A Week With… 14. Suede – Coming Up


It all sounds rather tinny these days. Still absolutely fucking glorious, but pretty tinny. At the time it sounded vital: stirring music for indie outsiders, the length and breadth of the country. ‘Coming Up’ can never match ‘Suede’ or ‘Dog Man Star’ for atmosphere, songcraft and so many other things but then those two records can’t match ‘Coming Up’ for its thoroughly dirty, unashamedly trashy fixation with decadent living in the nineties. It celebrates not fitting in, not doing the right thing and not giving a shit. It is one of the most confident sounding records I own and it couldn’t really have been released at any other time than the summer of 1996.

jp aww suede

Suede are back now and garnering the rave reviews that pretty much nobody was willing to give them around the time they originally decided to pack it all in, back in 2003. The only time I’ve ever actually seen them live was the tour supporting their last album, ‘A New Morning’, which represented the death throes of a once great band. Having developed a monumental crush on Gemma Hayes, across the duration of her all-too-brief support set, I was even less receptive than I may have otherwise been to Brett Anderson’s dispiriting angry, bitter man routine. I’ve never seen a frontman so completely propelled by seeming disgust and it only served to set the tone for the night.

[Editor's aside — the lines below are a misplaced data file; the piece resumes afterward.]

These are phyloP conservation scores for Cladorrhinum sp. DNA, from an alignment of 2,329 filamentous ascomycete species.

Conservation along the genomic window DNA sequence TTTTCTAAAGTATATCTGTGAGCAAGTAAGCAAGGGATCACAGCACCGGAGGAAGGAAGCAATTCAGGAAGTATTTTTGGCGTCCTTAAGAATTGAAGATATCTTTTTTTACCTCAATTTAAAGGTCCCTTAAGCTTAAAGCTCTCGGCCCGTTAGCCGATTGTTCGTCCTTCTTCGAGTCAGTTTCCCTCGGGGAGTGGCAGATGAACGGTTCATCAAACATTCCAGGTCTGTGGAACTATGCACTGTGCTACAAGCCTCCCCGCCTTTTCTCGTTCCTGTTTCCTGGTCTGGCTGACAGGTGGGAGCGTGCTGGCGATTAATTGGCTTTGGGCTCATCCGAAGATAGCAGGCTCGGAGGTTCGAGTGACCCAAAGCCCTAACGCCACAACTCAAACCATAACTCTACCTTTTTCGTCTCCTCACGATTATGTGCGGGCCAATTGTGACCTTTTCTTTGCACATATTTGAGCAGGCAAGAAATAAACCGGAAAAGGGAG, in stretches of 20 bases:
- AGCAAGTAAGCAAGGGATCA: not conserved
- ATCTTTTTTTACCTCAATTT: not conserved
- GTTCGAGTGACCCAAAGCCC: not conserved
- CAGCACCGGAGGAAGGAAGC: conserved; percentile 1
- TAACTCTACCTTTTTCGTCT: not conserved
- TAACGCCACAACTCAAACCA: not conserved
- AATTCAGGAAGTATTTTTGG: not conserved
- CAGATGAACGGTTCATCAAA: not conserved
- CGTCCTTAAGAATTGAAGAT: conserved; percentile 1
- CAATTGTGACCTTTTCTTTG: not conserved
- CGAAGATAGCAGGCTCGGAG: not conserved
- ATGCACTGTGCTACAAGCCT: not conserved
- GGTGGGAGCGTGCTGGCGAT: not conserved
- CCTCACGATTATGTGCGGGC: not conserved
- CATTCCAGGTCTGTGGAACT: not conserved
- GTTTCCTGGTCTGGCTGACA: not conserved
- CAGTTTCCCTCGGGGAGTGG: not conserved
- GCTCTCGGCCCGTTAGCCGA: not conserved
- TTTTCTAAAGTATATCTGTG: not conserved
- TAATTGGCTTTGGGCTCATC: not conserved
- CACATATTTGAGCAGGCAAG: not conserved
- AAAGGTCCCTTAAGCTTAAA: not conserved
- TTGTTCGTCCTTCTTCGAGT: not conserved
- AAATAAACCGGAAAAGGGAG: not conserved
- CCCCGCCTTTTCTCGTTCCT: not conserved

Despite all of this, I actually rather liked their final outing, and had bought tickets off the back of it, rather than hoping for a nostalgia trip. And yet, left baffled by an almost self-parodying performance it was the irresistible high of ‘Beautiful Ones’ which really connected that night and brought back memories of buying both CD singles so as to complete my ‘collector’s wallet’, right off the back of the CD single of ‘Trash’ having contained a poster of Brett’s handwritten lyrics to that enormous track. Indeed, while subject of much mirth and fairly constant ridicule, it’s Anderson’s lyrics that provided my route back to Suede recently with the publication of ‘The Words Of Brett Anderson’, a signed, miniature hardback book collecting the vast majority of his lyrics from the past eighteen years. It’s a delightful little title and, while there are still moments that make you want to stab your own eyes out to spare your brain any further suffering (“And she’s as similar as you can get, to the shape of a cigarette” anyone?) there are plenty of examples to evoke genuinely fond memories of Anderson and Suede in their pomp. I’ve always adored the heartfelt simplicity of the closing track on ‘Coming Up’, ‘Saturday Night’. “Tonight, we’ll go drinking, we’ll do silly things, and never let the winter in. And it’ll be okay, like everyone says, it’ll be alright and ever so nice.” While hardly groundbreaking, it paints a pretty vivid picture for me and, coupled with a perfectly measured musical backdrop, it is one of my very favourite songs by this quite spectacular band.